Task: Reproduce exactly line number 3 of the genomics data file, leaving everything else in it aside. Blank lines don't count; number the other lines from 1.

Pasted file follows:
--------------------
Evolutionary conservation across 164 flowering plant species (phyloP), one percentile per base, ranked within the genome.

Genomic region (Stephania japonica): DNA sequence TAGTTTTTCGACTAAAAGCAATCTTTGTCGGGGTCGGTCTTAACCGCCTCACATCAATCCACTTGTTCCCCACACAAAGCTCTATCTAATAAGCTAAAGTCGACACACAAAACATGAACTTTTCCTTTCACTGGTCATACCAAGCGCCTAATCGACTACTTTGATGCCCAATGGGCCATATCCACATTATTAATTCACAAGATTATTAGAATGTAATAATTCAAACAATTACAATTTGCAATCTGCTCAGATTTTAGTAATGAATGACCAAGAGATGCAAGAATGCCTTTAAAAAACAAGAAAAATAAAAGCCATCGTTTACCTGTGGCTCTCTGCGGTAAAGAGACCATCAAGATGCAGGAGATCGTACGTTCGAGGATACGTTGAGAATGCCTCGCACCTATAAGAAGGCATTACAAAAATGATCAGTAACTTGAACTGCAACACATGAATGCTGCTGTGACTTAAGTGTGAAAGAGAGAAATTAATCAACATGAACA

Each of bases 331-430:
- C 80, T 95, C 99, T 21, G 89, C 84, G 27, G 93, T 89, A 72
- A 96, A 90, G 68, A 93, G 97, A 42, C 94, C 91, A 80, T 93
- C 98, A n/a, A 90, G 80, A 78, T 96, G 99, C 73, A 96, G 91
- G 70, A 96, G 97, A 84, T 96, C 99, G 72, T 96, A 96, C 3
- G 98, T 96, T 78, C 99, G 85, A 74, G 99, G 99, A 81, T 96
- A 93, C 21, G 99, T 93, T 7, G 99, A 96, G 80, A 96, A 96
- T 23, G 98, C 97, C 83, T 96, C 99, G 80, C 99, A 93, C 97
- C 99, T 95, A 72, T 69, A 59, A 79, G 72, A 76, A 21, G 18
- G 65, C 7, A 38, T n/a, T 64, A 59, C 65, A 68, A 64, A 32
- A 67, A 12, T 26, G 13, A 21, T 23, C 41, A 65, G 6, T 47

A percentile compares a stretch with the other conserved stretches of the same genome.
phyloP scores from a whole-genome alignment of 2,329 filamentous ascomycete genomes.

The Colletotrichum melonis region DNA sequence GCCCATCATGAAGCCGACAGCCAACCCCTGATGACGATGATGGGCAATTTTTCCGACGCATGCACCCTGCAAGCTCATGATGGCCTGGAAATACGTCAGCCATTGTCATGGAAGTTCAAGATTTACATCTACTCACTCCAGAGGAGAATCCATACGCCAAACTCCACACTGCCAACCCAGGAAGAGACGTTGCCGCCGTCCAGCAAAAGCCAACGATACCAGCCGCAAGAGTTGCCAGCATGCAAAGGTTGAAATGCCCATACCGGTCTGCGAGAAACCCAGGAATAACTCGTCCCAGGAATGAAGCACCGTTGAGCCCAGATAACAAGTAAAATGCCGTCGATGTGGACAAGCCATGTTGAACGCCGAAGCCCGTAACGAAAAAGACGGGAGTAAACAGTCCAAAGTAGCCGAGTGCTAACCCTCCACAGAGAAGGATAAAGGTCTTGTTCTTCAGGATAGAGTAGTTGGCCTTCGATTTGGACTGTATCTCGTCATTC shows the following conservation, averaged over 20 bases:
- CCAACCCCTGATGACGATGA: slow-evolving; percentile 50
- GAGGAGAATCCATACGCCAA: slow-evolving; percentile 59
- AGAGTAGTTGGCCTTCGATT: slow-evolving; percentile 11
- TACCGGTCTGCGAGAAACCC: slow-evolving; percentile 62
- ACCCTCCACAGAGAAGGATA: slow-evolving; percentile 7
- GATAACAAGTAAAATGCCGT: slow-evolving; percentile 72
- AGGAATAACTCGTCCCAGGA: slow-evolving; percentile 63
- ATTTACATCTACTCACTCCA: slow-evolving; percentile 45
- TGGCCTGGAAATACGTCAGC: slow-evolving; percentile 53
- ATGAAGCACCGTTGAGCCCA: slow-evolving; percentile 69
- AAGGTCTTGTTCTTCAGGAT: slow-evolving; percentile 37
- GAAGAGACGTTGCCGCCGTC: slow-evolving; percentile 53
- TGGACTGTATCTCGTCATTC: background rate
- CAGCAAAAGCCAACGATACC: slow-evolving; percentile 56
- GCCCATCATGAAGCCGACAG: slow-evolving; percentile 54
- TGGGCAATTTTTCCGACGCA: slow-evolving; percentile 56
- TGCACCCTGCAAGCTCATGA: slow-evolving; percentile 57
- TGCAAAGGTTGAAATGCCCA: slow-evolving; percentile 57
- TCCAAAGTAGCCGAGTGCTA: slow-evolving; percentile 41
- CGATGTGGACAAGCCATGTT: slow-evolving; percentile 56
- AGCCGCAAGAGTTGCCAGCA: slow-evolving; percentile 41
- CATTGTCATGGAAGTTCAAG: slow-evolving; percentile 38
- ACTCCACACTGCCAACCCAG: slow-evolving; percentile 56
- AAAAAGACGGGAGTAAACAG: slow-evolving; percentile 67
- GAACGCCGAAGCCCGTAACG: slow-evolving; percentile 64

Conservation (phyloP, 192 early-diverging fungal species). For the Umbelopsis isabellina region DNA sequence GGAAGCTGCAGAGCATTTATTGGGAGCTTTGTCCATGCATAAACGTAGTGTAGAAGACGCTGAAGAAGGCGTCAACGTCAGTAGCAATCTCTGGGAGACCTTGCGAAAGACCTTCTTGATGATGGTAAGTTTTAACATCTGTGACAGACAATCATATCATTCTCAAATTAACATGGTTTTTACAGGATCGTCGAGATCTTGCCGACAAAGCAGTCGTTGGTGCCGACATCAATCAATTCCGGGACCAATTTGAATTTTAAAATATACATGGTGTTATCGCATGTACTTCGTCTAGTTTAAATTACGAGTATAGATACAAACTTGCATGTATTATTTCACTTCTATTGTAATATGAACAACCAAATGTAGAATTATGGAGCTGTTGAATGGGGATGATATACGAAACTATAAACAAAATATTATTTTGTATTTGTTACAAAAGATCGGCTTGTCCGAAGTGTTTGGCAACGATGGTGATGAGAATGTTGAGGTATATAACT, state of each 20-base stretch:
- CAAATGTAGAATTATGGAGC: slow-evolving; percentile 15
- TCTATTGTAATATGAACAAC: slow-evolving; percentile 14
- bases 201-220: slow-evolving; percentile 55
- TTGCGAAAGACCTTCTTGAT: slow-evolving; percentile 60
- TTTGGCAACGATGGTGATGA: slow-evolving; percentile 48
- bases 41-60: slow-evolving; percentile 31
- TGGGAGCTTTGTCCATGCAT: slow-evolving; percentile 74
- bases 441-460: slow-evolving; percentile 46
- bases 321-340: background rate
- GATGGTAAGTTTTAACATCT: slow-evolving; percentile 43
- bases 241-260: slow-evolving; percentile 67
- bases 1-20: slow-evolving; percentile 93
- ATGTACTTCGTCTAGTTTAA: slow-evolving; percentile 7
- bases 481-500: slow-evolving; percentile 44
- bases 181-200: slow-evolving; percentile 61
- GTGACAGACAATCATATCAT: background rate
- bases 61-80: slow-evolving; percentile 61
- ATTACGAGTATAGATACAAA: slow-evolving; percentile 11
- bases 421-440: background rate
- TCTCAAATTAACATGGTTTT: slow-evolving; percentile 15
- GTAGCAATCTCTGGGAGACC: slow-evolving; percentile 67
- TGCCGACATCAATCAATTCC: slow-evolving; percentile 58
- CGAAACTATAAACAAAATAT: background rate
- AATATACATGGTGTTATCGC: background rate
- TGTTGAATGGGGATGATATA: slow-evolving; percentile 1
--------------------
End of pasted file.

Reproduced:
Each of bases 331-430: